It’s spring once again in New England. Well, I guess it’s spring everywhere in the Northern Hemisphere, but here in New England, it’s of utmost importance that we repeat the fact like a mantra every day, otherwise we might not believe it.
Much of our neighborhood is still under two feet of snow. Temperatures have been bitterly cold and the winds have made it feel even colder. It seems we will never be out from under this icy chill. Still, there are signs of hope; maple tree stands are entwined with plastic tubing, in order to collect every precious drop of light, sweet sap. Farmers are starting cold-hardy seedlings in greenhouses full of the rich, heady scent of moist soil. The air in these greenhouses is vibrant and alive, unlike the air outside their thin plastic walls.
My spirit is slow to thaw this year, as well. Even though the days have gotten visibly longer, and the sun is shining brighter, winter was so abusive this year it left a mark; a bone-deep exhaustion that has been difficult to overcome. The arrival of spring on the calendar is usually a time when I get fired up and start new projects, cook and eat lighter, fresher meals that feel purifying and cleansing, and generally wake up and get inspired. Not this year. Winter’s comfort foods are still what I crave, and my brain still feels like it’s wrapped in a thick woolen scarf, to keep the cold, gray world out.
Even my beloved Boston Bruins cannot escape this winter’s grip; their uninspired hockey has them just out of a playoff spot, and there’s not much hope that they will fight their way back. I invite them to prove me wrong.
Just to make life more fun, The Husband and The Boy have both caught the seasonal respiratory plague currently making its way around the region, and I am trying to aid in their healing, while diligently maintaining my distance, so I am not the next one to fall. Sleeping has not been easy for any of us, adding to my overall fatigue. Simple meals have been on our plates.
Somehow, mid-winter got by without me preparing a big turkey feast. No one felt much like a feast, I suppose. So I unceremoniously thawed it (for a week; it weighed 21 1/2 pounds), cut it into parts (just like a chicken, only a lot bigger), and roasted it, the dark meat in a big roasting pan full of vegetables, the breasts by themselves, nestled in my cast-iron skillet, with thin slices of Meyer lemon under the skin for some bright flavor.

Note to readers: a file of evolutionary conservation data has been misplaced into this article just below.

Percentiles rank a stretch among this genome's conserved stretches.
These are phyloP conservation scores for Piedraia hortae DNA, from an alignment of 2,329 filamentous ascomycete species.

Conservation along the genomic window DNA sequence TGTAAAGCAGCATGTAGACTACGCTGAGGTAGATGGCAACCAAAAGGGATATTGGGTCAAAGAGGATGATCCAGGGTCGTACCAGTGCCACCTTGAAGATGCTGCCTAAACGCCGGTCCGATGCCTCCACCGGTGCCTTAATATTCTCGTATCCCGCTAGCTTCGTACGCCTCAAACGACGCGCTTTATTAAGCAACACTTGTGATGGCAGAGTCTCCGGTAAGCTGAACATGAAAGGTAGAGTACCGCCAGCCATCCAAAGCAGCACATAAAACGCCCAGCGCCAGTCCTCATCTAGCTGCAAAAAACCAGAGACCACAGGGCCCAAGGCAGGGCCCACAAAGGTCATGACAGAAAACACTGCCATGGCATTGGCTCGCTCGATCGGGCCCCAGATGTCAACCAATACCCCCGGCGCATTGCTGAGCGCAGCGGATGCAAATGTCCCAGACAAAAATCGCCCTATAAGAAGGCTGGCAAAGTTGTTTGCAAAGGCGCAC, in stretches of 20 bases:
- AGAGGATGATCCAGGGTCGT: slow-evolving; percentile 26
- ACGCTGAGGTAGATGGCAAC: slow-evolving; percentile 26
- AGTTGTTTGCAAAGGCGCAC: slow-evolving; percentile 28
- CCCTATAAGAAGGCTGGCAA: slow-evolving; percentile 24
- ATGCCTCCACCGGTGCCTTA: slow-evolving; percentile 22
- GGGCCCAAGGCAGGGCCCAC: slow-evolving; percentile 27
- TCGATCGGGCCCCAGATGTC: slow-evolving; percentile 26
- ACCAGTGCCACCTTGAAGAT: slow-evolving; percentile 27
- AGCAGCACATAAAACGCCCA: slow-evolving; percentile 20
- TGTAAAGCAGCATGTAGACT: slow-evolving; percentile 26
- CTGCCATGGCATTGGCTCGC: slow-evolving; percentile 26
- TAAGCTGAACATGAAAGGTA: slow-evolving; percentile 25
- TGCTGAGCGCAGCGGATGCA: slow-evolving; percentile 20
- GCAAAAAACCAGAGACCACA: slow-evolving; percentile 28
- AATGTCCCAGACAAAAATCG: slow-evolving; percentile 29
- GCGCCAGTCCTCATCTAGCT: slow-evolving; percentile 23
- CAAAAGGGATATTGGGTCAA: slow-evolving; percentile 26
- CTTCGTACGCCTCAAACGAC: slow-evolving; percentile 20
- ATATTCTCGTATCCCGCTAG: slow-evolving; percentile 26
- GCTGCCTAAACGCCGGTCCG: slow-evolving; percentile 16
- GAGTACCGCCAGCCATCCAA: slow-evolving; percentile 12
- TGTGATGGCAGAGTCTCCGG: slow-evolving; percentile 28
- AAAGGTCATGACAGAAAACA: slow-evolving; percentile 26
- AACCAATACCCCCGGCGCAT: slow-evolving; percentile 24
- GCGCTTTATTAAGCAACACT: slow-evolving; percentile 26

The dark meat ended up in a creamy stew with some of the roasted vegetables and turkey stock made from the carcass of the big bird. Four more quarts of stock are in the freezer awaiting instructions.
The rest of the roasted vegetables (potatoes, carrots, celery root, fennel, sweet potatoes, butternut squash, and leek, along with fennel stems and fronds, and rosemary sprigs) were pureed into a deeply satisfying soup.
One of the breasts was sliced, and the other was shredded, for different delectable purposes. After browning some mushrooms and shallots together in butter and stirring in some flour and more turkey stock (from the bones of the dark meat) to make an earthy mushroom gravy, I nestled a few of the breast slices in to warm through, and served them over buttermilk mashed potatoes. The shredded breast met its destiny in a bechamel (white) sauce, as easy to make as it is to eat, and just as comforting as it sounds. The creamed turkey is unapologetically simple homey food, and is just as happy over a thick slice of toast as it is over pasta or tater tots.
The time has come to put the rest of the turkey goodness in the freezer, before the family is tired of it, and before nature takes it from us with spoilage. We will surely welcome it back to our plates a few months from now, perhaps served with some miraculous summer vegetables out on our deck, as we breathe in the moist, living air of a July evening, and almost forget that this winter ever happened.